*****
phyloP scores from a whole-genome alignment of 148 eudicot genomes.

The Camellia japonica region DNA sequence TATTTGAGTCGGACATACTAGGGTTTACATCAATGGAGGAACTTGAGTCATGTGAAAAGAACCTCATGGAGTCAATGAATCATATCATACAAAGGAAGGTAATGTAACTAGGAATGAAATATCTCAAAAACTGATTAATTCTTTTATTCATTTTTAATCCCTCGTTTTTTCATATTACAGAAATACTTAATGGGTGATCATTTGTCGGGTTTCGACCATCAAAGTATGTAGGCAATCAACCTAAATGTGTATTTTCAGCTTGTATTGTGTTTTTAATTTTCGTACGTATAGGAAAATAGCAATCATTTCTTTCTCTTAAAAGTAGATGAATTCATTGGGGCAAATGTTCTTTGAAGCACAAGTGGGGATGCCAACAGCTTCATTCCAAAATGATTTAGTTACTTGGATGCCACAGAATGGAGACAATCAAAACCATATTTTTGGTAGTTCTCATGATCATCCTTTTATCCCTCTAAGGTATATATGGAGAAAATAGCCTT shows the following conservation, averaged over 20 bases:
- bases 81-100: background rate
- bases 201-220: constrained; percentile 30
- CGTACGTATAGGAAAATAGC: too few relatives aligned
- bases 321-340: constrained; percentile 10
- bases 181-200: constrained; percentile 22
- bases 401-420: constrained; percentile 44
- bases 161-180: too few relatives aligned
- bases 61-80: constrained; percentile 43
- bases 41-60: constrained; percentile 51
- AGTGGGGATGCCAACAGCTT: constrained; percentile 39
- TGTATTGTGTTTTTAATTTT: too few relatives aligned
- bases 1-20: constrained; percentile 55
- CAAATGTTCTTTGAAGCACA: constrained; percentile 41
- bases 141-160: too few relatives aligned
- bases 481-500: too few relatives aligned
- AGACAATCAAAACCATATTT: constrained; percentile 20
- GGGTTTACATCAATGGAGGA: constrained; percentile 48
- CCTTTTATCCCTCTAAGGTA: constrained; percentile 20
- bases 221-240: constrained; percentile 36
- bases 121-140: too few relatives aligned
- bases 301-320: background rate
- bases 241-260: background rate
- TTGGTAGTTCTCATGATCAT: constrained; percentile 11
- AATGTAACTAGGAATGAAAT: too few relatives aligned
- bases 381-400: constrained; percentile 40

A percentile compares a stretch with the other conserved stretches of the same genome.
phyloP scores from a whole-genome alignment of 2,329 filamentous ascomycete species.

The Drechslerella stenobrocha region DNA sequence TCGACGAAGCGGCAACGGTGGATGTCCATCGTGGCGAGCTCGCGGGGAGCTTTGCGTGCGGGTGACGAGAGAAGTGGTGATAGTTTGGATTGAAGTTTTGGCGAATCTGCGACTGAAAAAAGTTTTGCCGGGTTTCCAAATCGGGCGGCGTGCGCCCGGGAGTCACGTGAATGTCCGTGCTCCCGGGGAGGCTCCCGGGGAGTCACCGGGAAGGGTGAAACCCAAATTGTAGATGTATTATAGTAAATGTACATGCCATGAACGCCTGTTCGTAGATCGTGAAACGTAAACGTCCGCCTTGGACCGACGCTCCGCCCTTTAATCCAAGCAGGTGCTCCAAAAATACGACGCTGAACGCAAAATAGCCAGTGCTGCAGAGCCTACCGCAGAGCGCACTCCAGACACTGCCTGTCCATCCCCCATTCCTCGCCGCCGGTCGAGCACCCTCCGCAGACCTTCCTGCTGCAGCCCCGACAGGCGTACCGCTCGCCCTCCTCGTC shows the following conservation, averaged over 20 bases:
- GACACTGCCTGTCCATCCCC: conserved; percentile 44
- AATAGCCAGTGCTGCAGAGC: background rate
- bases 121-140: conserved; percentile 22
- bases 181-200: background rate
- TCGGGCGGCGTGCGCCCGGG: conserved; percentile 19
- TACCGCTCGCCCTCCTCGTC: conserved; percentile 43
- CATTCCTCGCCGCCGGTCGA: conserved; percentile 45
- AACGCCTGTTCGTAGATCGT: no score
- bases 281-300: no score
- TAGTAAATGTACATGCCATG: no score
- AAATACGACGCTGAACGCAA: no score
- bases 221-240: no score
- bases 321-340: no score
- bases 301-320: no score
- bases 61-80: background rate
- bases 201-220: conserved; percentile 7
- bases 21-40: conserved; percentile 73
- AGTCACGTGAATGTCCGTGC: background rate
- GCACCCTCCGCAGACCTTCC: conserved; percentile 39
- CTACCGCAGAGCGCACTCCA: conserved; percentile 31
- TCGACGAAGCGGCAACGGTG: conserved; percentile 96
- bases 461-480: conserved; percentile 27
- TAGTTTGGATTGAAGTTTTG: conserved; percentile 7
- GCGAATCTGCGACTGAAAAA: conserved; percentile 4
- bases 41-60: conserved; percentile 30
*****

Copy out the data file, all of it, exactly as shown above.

phyloP scores from a whole-genome alignment of 148 eudicot genomes.

The Camellia japonica region DNA sequence TATTTGAGTCGGACATACTAGGGTTTACATCAATGGAGGAACTTGAGTCATGTGAAAAGAACCTCATGGAGTCAATGAATCATATCATACAAAGGAAGGTAATGTAACTAGGAATGAAATATCTCAAAAACTGATTAATTCTTTTATTCATTTTTAATCCCTCGTTTTTTCATATTACAGAAATACTTAATGGGTGATCATTTGTCGGGTTTCGACCATCAAAGTATGTAGGCAATCAACCTAAATGTGTATTTTCAGCTTGTATTGTGTTTTTAATTTTCGTACGTATAGGAAAATAGCAATCATTTCTTTCTCTTAAAAGTAGATGAATTCATTGGGGCAAATGTTCTTTGAAGCACAAGTGGGGATGCCAACAGCTTCATTCCAAAATGATTTAGTTACTTGGATGCCACAGAATGGAGACAATCAAAACCATATTTTTGGTAGTTCTCATGATCATCCTTTTATCCCTCTAAGGTATATATGGAGAAAATAGCCTT shows the following conservation, averaged over 20 bases:
- bases 81-100: background rate
- bases 201-220: constrained; percentile 30
- CGTACGTATAGGAAAATAGC: too few relatives aligned
- bases 321-340: constrained; percentile 10
- bases 181-200: constrained; percentile 22
- bases 401-420: constrained; percentile 44
- bases 161-180: too few relatives aligned
- bases 61-80: constrained; percentile 43
- bases 41-60: constrained; percentile 51
- AGTGGGGATGCCAACAGCTT: constrained; percentile 39
- TGTATTGTGTTTTTAATTTT: too few relatives aligned
- bases 1-20: constrained; percentile 55
- CAAATGTTCTTTGAAGCACA: constrained; percentile 41
- bases 141-160: too few relatives aligned
- bases 481-500: too few relatives aligned
- AGACAATCAAAACCATATTT: constrained; percentile 20
- GGGTTTACATCAATGGAGGA: constrained; percentile 48
- CCTTTTATCCCTCTAAGGTA: constrained; percentile 20
- bases 221-240: constrained; percentile 36
- bases 121-140: too few relatives aligned
- bases 301-320: background rate
- bases 241-260: background rate
- TTGGTAGTTCTCATGATCAT: constrained; percentile 11
- AATGTAACTAGGAATGAAAT: too few relatives aligned
- bases 381-400: constrained; percentile 40

A percentile compares a stretch with the other conserved stretches of the same genome.
phyloP scores from a whole-genome alignment of 2,329 filamentous ascomycete species.

The Drechslerella stenobrocha region DNA sequence TCGACGAAGCGGCAACGGTGGATGTCCATCGTGGCGAGCTCGCGGGGAGCTTTGCGTGCGGGTGACGAGAGAAGTGGTGATAGTTTGGATTGAAGTTTTGGCGAATCTGCGACTGAAAAAAGTTTTGCCGGGTTTCCAAATCGGGCGGCGTGCGCCCGGGAGTCACGTGAATGTCCGTGCTCCCGGGGAGGCTCCCGGGGAGTCACCGGGAAGGGTGAAACCCAAATTGTAGATGTATTATAGTAAATGTACATGCCATGAACGCCTGTTCGTAGATCGTGAAACGTAAACGTCCGCCTTGGACCGACGCTCCGCCCTTTAATCCAAGCAGGTGCTCCAAAAATACGACGCTGAACGCAAAATAGCCAGTGCTGCAGAGCCTACCGCAGAGCGCACTCCAGACACTGCCTGTCCATCCCCCATTCCTCGCCGCCGGTCGAGCACCCTCCGCAGACCTTCCTGCTGCAGCCCCGACAGGCGTACCGCTCGCCCTCCTCGTC shows the following conservation, averaged over 20 bases:
- GACACTGCCTGTCCATCCCC: conserved; percentile 44
- AATAGCCAGTGCTGCAGAGC: background rate
- bases 121-140: conserved; percentile 22
- bases 181-200: background rate
- TCGGGCGGCGTGCGCCCGGG: conserved; percentile 19
- TACCGCTCGCCCTCCTCGTC: conserved; percentile 43
- CATTCCTCGCCGCCGGTCGA: conserved; percentile 45
- AACGCCTGTTCGTAGATCGT: no score
- bases 281-300: no score
- TAGTAAATGTACATGCCATG: no score
- AAATACGACGCTGAACGCAA: no score
- bases 221-240: no score
- bases 321-340: no score
- bases 301-320: no score
- bases 61-80: background rate
- bases 201-220: conserved; percentile 7
- bases 21-40: conserved; percentile 73
- AGTCACGTGAATGTCCGTGC: background rate
- GCACCCTCCGCAGACCTTCC: conserved; percentile 39
- CTACCGCAGAGCGCACTCCA: conserved; percentile 31
- TCGACGAAGCGGCAACGGTG: conserved; percentile 96
- bases 461-480: conserved; percentile 27
- TAGTTTGGATTGAAGTTTTG: conserved; percentile 7
- GCGAATCTGCGACTGAAAAA: conserved; percentile 4
- bases 41-60: conserved; percentile 30